When Zimbabwean farmer Ben Freeth saw a torturous period in his life unfold before him on celluloid, he sobbed.
He and his family are the reluctant heroes of an award-winning film, Mugabe and the White African, which makes its African debut at the Durban International Film Festival today.
Now Freeth, an advocate for the rights of persecuted Zimbabwean farmers and farm workers, is headed for Buckingham Palace to receive a Member of the British Empire honour from the queen.
The documentary film, the first to come out of Zimbabwe in recent years and now shortlisted for an Oscar, was shot covertly, largely on the Chegutu farm of Mike Campbell, Freeth's father-in-law.
Campbell and Freeth made headlines in 2007 when they challenged Robert Mugabe's violent "land reform" programme at the Southern African Development Community (SADC) international tribunal court in Namibia. A year later the court made a landmark ruling, declaring the government's land reform programme unlawful.
It made no difference. The film captures the courtroom drama and the subsequent victimisation and torture of the family and their workers.
After the torching of their property last year, they abandoned the once-thriving crop farm and moved to Harare.
Freeth, who arrives in Durban today to attend the screening, said he broke down when he saw the film for the first time in South Africa last year.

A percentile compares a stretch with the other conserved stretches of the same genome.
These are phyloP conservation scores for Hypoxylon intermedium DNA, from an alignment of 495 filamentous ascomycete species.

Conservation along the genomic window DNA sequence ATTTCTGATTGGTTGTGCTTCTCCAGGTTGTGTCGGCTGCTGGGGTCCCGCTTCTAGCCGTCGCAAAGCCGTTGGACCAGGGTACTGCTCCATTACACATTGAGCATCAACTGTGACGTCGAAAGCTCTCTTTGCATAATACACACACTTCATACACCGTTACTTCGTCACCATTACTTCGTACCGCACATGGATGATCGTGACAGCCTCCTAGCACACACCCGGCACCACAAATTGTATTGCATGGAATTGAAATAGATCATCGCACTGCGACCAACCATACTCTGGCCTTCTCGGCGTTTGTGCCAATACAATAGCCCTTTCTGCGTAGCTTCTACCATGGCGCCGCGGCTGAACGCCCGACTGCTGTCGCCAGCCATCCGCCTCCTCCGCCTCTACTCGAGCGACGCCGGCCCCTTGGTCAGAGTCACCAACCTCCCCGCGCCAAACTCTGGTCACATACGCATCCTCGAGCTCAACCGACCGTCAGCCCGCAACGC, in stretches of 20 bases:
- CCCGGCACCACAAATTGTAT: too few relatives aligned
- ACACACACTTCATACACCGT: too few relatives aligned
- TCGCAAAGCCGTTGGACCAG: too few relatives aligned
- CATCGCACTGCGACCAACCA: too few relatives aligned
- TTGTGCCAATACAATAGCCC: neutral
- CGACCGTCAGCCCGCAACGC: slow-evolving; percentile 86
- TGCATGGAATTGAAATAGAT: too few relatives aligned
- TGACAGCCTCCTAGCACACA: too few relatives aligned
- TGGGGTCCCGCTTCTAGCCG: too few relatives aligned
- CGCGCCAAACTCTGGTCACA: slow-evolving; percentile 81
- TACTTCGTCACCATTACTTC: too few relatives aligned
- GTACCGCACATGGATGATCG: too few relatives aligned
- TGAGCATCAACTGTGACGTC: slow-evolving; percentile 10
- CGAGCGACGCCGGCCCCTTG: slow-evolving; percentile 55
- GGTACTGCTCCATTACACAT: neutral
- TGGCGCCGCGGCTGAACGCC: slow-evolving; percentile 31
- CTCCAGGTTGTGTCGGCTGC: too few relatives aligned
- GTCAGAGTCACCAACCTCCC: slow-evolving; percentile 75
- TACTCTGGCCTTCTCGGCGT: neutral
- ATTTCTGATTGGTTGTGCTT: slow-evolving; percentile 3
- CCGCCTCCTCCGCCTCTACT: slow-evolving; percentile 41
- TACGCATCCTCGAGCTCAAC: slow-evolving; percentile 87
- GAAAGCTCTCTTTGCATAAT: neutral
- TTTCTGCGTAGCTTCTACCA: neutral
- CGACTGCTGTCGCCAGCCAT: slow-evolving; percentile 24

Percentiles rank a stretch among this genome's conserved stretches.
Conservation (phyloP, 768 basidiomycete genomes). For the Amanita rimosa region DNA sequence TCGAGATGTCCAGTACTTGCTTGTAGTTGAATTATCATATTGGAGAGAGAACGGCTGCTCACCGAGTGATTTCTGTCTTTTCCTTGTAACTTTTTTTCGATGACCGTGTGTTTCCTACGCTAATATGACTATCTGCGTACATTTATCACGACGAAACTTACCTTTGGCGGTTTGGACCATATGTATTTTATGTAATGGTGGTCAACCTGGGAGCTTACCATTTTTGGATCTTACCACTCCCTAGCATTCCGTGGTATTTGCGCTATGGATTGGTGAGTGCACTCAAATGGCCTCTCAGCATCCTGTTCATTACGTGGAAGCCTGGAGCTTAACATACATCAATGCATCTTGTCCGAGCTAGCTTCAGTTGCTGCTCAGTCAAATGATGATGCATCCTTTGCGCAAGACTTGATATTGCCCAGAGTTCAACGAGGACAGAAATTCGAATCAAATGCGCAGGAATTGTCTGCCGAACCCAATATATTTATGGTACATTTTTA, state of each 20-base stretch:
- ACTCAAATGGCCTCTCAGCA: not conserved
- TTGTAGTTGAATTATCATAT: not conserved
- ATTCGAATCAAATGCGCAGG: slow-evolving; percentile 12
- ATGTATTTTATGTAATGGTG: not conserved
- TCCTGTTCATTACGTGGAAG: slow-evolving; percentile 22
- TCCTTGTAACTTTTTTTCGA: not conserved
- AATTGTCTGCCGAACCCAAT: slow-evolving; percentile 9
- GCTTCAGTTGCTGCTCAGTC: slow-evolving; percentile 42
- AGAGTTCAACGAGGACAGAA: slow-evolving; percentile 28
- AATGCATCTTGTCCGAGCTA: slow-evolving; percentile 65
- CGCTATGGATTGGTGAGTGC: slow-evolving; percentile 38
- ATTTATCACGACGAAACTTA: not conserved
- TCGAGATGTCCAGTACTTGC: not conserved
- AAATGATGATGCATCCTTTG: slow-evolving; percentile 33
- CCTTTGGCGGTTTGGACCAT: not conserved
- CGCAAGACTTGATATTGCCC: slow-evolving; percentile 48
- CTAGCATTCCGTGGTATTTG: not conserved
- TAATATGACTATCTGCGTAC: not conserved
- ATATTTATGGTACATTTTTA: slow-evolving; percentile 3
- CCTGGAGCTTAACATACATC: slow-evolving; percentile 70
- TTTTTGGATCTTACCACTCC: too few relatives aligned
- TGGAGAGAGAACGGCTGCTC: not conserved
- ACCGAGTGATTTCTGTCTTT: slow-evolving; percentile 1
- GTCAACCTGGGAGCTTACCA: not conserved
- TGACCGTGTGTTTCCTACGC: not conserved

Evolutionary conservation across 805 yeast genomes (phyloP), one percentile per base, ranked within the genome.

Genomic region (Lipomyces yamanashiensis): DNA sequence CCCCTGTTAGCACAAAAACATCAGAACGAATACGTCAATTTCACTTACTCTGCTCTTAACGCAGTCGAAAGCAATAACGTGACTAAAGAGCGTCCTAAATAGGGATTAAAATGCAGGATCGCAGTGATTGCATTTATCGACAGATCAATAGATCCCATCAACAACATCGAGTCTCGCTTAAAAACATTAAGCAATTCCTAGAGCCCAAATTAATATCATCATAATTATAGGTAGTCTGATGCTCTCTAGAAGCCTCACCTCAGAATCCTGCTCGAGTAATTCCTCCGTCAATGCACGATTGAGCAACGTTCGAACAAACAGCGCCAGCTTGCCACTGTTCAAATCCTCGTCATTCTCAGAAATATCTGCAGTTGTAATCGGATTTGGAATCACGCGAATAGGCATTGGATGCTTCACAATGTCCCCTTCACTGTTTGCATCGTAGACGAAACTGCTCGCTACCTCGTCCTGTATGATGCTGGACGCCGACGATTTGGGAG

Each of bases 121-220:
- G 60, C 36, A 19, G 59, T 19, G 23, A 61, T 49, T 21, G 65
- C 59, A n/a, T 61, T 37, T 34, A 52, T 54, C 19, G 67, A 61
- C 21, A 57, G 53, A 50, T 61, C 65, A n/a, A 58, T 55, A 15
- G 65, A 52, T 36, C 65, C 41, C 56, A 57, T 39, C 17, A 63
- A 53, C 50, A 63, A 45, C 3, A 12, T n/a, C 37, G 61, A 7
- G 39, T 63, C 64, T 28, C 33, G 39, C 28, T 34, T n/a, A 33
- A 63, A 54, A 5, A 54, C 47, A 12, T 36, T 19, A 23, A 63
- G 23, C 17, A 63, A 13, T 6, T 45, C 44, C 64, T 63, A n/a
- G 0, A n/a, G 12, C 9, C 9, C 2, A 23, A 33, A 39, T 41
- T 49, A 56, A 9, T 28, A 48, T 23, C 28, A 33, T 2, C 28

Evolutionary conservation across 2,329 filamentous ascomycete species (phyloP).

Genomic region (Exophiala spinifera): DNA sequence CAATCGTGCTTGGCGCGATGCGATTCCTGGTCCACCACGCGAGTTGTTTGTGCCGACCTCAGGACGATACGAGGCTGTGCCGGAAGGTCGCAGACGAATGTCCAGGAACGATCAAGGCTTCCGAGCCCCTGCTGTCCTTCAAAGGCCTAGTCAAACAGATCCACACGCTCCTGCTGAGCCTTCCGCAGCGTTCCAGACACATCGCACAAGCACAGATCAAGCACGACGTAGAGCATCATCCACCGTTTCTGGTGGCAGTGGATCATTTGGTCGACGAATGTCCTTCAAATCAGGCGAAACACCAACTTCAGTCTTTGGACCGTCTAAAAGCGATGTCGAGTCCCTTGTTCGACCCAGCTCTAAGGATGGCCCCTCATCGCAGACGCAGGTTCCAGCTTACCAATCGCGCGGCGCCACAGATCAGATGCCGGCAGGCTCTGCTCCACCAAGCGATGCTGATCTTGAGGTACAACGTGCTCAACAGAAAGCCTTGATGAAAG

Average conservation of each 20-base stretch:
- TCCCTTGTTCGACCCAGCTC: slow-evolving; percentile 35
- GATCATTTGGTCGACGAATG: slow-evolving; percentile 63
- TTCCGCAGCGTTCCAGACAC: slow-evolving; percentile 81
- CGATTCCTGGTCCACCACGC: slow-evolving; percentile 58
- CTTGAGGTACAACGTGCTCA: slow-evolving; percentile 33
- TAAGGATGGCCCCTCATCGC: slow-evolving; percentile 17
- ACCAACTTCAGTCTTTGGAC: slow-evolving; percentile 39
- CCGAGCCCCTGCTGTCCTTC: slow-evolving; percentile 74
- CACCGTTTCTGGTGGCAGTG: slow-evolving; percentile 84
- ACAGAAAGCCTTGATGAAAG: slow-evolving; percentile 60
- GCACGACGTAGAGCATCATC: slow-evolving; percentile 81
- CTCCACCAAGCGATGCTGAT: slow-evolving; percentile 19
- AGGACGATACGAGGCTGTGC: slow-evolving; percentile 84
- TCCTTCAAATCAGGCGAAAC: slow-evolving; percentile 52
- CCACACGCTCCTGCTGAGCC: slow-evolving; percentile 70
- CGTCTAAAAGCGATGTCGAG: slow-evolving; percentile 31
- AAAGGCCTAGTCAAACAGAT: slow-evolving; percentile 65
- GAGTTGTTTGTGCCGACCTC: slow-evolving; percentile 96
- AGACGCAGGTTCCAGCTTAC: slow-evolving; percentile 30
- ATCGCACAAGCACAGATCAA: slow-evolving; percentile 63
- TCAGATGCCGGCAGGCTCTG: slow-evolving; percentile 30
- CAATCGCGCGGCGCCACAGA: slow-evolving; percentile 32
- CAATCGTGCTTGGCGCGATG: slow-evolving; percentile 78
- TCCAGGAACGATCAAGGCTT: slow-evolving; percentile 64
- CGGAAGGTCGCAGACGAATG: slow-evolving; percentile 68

"When I came to South Africa, I came with only the clothes I had on, nothing else in the world. When I watched the film I was in tears ..." he said.
"I think what this film does is bring awareness among people in the way a news report does not do, because it brings the story into people's hearts," Freeth said.
Freeth said the landmark judgment had brought on a flood of emotion at the time.
"It did not matter whether we were hard, strong, tough men ... everyone was just in tears. We had been through so much.
"We were very, very badly beaten prior to the main hearing in June 2008. Between my father-in-law, brother-in-law and me we had so many broken bones.
"After the judgment they made sure we paid for having gone to court," he said. Their crops were plundered and their homes torched.
The SADC tribunal has ruled repeatedly that the government is in contempt of its order.
"We are just hoping that something happens at the SADC summit in Windhoek next month," he said.
For now, the film will not be screened in Zimbabwe.